Later, when he became king, his military included an elite division of special forces, colloquially known as David’s Mighty Warriors. Among the 37 who won a place among their ranks, as many as seven were not Jewish or Israeli, including “Uriah the Hittite,” better known today as the husband of Bathsheba with whom David had an affair.

It was 3:30 am on a Monday in September when the plane with 19 of Israel’s lone soldiers landed in Moldova, a country that shares a border with Ukraine on its southwest side. 

Almost all the parents arrived by van at about six o’clock that evening. It was an emotional reunion, even for those on the outside who witnessed the hugs and tears through their own blurry eyes.

Because Ukraine does not allow able-bodied men to leave the country – in case they are needed to join battlefields against Russia’s invasion forces – almost all of the parents who came were mothers.

Rafik was an exception. The father of Emil, Rafik was born a Muslim in Azerbaijan. Encouraging his son to move to Israel where his Jewish mother lives, Emil today serves in the elite Sayeret Matkal special forces unit. His father traveled on his own from Odessa, a port city in southwest Ukraine that has been periodically shelled by Russian ships.

Permitted to cross the border because of his disability status, Rafik crossed on foot to the other side, where he boarded a van to Chișinău. Only a few miles later, the van broke down. Determined to see his son, Rafik hailed a taxi and took it the rest of the way to the Aria Hotel in Chișinău.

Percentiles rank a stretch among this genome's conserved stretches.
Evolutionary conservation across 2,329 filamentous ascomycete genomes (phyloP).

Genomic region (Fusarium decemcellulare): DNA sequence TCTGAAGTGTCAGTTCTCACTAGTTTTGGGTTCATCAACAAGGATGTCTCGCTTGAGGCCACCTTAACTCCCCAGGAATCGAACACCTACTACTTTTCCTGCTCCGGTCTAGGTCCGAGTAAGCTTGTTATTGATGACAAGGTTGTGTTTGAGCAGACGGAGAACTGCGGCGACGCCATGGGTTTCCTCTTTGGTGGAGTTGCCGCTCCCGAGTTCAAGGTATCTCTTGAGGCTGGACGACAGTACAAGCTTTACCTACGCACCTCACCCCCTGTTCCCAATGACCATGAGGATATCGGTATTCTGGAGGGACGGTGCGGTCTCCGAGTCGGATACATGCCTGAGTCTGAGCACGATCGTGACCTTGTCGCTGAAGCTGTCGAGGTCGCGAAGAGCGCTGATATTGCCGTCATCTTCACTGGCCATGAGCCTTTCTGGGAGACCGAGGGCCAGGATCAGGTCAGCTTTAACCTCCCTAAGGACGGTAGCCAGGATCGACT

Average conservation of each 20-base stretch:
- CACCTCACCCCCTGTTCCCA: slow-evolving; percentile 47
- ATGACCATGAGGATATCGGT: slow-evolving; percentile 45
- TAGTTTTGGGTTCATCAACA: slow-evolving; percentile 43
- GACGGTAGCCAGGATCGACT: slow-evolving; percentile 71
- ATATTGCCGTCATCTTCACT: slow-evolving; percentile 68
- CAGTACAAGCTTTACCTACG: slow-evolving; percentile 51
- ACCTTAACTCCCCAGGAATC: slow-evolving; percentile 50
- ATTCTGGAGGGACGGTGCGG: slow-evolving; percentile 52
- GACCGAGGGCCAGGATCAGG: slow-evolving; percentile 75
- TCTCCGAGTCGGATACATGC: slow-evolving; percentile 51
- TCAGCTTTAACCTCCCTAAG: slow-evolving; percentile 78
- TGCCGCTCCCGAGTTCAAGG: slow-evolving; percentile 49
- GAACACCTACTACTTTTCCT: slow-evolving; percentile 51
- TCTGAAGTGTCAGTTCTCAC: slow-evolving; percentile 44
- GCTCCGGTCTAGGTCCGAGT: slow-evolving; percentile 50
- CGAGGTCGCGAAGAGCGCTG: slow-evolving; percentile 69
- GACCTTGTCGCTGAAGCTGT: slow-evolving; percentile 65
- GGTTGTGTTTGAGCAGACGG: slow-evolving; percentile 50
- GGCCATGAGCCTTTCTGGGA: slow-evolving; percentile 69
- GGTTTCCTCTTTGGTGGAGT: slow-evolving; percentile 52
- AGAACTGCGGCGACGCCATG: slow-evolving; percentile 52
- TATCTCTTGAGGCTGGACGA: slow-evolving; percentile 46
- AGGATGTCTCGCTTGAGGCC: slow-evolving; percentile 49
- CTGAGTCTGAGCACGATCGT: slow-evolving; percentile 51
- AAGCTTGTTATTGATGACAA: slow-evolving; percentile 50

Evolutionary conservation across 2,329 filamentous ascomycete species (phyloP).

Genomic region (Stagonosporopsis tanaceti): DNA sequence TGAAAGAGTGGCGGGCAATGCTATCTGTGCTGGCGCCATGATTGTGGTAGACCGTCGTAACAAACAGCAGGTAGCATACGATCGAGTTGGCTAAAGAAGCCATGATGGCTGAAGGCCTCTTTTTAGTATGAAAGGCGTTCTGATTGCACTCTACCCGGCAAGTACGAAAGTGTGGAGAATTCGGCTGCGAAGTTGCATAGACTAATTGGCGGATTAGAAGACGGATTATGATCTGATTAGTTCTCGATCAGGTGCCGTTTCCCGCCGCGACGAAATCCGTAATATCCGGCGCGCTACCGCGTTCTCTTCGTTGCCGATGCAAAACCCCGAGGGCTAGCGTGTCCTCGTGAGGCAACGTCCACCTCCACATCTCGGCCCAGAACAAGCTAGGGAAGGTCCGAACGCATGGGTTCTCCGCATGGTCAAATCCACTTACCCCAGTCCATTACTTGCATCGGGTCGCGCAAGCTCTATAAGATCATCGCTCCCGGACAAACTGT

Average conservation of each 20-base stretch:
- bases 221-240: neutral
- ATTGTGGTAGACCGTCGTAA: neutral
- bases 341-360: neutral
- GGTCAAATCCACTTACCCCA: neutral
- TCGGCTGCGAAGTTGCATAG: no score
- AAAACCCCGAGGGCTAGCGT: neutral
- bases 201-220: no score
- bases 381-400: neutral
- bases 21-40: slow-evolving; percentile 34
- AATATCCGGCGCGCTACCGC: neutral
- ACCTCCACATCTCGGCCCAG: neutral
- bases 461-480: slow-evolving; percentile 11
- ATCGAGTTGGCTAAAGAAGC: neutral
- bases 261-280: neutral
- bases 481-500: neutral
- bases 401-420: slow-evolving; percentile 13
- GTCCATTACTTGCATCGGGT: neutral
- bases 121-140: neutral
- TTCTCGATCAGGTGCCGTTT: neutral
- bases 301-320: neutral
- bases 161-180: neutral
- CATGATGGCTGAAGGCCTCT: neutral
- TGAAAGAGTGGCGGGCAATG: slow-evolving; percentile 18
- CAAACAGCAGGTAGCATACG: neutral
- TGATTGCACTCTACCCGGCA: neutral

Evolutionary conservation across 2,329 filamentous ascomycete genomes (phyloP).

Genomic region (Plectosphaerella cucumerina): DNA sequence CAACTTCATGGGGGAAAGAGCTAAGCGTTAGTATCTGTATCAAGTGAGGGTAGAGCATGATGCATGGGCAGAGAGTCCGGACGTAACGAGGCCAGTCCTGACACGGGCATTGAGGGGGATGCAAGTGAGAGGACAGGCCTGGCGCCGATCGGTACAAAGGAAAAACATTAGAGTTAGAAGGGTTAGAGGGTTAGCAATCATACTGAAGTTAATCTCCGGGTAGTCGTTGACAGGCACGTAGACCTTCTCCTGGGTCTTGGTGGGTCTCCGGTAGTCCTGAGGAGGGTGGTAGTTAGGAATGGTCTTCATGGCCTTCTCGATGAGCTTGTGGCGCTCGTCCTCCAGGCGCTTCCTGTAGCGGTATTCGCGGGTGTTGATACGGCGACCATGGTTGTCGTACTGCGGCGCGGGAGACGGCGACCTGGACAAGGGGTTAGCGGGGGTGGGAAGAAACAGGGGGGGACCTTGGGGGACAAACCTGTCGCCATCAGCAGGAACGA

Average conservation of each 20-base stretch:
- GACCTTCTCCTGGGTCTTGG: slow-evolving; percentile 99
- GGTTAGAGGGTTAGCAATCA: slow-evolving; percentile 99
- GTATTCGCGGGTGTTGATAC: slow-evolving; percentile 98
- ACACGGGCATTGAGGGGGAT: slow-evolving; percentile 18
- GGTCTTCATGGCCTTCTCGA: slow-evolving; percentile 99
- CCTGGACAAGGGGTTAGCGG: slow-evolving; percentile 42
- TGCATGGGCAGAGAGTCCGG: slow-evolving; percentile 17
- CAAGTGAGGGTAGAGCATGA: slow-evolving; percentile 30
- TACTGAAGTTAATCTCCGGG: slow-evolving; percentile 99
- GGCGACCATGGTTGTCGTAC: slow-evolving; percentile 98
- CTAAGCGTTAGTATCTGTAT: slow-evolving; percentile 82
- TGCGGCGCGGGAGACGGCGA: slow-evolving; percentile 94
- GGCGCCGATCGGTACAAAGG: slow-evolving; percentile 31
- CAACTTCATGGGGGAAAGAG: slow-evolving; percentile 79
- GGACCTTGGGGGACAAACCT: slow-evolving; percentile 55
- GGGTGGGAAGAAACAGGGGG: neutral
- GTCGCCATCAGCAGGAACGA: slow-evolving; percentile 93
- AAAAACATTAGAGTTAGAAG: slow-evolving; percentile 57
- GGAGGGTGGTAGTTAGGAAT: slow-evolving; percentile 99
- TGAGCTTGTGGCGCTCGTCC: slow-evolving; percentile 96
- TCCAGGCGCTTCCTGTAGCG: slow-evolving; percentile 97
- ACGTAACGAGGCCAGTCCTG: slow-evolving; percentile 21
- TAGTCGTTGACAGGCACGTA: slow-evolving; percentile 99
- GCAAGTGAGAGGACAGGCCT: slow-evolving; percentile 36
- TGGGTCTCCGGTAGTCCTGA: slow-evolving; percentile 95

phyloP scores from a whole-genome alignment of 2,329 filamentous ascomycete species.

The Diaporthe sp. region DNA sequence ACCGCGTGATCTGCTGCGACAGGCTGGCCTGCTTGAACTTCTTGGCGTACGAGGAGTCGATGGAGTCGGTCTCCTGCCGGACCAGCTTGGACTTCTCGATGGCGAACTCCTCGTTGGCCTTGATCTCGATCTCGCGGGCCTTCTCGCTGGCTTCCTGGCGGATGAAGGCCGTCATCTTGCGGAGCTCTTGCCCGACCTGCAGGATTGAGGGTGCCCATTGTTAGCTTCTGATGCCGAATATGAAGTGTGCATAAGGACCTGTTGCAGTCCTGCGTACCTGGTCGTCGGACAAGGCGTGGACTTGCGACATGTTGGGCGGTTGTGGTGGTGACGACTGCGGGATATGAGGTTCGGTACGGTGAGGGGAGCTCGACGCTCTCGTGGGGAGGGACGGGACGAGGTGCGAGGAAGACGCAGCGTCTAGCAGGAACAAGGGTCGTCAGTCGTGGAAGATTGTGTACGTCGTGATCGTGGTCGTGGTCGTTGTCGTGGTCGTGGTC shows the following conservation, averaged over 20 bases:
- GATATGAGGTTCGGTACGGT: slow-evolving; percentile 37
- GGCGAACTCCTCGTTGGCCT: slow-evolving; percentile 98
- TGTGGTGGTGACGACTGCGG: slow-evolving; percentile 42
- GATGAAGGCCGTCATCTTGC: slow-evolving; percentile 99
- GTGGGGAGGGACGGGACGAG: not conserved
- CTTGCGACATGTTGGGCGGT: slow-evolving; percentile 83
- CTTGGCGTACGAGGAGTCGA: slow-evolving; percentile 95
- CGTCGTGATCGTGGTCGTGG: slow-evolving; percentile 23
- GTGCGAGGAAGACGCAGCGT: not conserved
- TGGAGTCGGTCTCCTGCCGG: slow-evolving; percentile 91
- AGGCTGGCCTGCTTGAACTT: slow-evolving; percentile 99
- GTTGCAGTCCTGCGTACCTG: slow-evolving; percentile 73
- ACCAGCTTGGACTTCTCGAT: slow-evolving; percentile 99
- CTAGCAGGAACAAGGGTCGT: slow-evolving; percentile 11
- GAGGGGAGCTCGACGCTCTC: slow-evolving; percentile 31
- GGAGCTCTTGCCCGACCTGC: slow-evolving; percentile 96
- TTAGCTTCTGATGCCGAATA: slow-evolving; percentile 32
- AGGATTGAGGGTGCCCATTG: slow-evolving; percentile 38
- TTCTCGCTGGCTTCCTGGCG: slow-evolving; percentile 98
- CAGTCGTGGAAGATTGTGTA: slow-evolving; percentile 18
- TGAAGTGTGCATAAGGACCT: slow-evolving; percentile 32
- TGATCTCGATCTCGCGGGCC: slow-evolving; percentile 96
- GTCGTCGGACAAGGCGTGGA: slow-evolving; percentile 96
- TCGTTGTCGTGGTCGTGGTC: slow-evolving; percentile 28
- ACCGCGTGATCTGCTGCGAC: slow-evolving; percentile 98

“My sons are my heritage,” he said upon arrival. “I would do anything to be with Emil, to encourage him.”

While the families were in Moldova, they celebrated an early Rosh Hashanah, visited the Cricova Winery with its 120 kilometers of manufacturing and storage tunnels, and paid tribute to Jews murdered in the Kishinev pogrom of 1903. Kishinev is the city now called Chișinău – except in Hebrew. In that language, it will always be Kishinev.

The soldiers placed a wreath on the monument to Jews murdered in the pogrom, and from there went to the place where virtually all of Moldova’s Jews were placed in a ghetto at the end of WW II and subsequently slaughtered.

The idea for a reunion of lone soldiers with their Ukrainian parents came from Israeli Lt.-Col. (res.) Safwan Mreeh, who lives in the Druze community located on Mount Carmel. While on active duty he commanded a number of lone soldiers, and took to heart the challenges they face.

Continuing to serve in Israel’s reserves, Mreeh also heads Emergency and Security Programs for the International Fellowship of Christians and Jews, also known as The Fellowship.

Smiling, Mreeh says it is also the Fellowship of Christians and Druze.

When he presented the idea of the reunion, it was immediately embraced by the higher-ups in the IFCJ. They underwrote the entire event, flying lone soldiers to Moldova, bringing parents from Ukraine, housing them in Chișinău’s Aria Hotel, organizing the early Rosh Hashanah gala, hosting them on visits in the area, and giving them time to be alone with each other.

“As an immigrant to Israel myself and with the functional life of a husband and children, it was not easy adapting to a new country,” says Yael Eckstein, CEO of The Fellowship. “How hard it must be to be here without the support and backing of family.

 Lisa and her mother, Elena (credit: CHEN SCHIMMEL) Lisa and her mother, Elena (credit: CHEN SCHIMMEL)